The author (and, apparently, his editor) is a newbie at the craft of writing. The subject itself is fascinating, and there are many(!) good stories to be told -- if only the author had concentrated on telling them, instead of constantly regaling -- rather, assailing -- us with his own narcissism. By a third of the way through the book, I was extremely tired of hearing about how terribly special he is. Furthermore (and fatally for any author), he makes the same belabored, utterly simplistic point...more
James Neve
This book is currently scaring me to death.... I finally finished it. Thought-provoking... My only random question is why he makes little or no reference to sea-mammals and marine life in terms of bacteria and viruses... Maybe I forgot a chapter, or maybe that's another branch of research.....? I may visit his blog/website and ask.
Great book!
This book was highly repetitive and offered very little new information for anyone who is familiar with the topic of epidemiology and disease. I'm not an expert in the field, but having just accumulated knowledge over time from reading things like Discover magazine and news articles, I found nothing in this book that surprised me with new knowledge.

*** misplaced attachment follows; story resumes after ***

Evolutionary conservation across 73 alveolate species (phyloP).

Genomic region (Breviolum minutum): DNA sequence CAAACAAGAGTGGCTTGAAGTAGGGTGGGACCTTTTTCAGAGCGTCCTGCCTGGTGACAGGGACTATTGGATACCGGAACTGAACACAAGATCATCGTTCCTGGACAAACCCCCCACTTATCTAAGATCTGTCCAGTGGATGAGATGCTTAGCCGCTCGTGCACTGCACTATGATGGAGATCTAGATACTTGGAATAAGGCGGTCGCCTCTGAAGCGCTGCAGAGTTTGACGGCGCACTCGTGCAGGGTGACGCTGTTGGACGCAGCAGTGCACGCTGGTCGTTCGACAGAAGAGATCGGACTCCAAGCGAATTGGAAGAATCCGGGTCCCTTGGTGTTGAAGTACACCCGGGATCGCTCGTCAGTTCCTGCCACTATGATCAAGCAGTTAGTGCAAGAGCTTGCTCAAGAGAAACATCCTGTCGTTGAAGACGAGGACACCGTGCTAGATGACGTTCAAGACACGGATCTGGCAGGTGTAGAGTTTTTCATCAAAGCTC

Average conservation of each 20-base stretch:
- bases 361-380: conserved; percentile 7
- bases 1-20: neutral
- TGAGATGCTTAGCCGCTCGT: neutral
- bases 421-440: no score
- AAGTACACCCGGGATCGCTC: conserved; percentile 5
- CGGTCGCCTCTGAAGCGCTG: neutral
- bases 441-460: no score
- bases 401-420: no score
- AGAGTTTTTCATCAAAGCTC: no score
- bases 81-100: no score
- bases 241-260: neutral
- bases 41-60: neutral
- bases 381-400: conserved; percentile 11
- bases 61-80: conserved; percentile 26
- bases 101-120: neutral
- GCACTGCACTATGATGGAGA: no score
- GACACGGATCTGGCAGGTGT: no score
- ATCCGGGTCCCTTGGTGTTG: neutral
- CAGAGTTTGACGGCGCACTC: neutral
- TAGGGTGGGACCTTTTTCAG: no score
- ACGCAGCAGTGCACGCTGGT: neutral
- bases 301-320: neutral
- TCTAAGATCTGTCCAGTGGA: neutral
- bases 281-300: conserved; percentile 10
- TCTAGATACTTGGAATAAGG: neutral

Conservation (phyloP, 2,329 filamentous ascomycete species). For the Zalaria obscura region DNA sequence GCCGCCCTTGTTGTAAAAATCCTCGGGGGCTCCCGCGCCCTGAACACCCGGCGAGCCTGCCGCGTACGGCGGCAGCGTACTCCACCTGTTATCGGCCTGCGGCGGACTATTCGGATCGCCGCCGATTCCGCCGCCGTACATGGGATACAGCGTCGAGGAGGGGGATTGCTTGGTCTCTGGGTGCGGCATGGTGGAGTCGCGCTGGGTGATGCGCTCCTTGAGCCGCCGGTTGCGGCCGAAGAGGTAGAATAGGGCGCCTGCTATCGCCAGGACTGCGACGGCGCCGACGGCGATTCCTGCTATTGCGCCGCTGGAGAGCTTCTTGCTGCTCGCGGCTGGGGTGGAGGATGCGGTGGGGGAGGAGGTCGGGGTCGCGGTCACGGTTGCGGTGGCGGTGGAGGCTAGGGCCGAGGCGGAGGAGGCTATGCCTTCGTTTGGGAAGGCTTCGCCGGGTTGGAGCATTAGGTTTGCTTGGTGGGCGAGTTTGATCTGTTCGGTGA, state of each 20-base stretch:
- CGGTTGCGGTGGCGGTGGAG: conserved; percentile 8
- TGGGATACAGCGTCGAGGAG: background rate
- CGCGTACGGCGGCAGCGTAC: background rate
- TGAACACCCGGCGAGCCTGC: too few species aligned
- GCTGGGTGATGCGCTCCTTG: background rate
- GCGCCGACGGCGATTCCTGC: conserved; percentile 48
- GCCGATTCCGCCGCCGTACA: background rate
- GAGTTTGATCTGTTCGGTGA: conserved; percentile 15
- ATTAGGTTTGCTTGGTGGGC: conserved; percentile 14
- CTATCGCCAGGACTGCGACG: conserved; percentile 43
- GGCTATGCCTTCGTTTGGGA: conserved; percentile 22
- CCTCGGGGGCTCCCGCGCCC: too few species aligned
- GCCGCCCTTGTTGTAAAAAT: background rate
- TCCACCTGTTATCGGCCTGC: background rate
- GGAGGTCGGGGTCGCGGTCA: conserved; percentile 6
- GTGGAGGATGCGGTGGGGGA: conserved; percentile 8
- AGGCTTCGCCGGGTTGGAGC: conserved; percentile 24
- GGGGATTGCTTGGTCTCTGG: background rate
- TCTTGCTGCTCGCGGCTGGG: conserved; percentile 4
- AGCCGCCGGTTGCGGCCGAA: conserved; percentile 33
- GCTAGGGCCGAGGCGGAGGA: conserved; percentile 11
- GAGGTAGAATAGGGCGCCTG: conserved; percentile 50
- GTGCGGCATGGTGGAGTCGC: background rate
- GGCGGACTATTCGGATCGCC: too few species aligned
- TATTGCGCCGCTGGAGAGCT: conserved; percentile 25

The author also has an annoying habit of name dropping scientists everywhere and briefly describing how awesome they are (without really saying why,...more
Focuses a lot on the biological and anthropological origins of the AIDS epistemic. Definitely written for the layperson, at times maddening in its simplicity and lack of depth.
Rock Angel
Mar 07, 2012 Rock Angel added it Recommends it for: Does the International Center for Diarrheal Disease Research intrigue you?
On one hand, a rambunctious, exhilarating delight; on the other, a little too general after such tantalizing promises. But then, i only finished Ch. 1.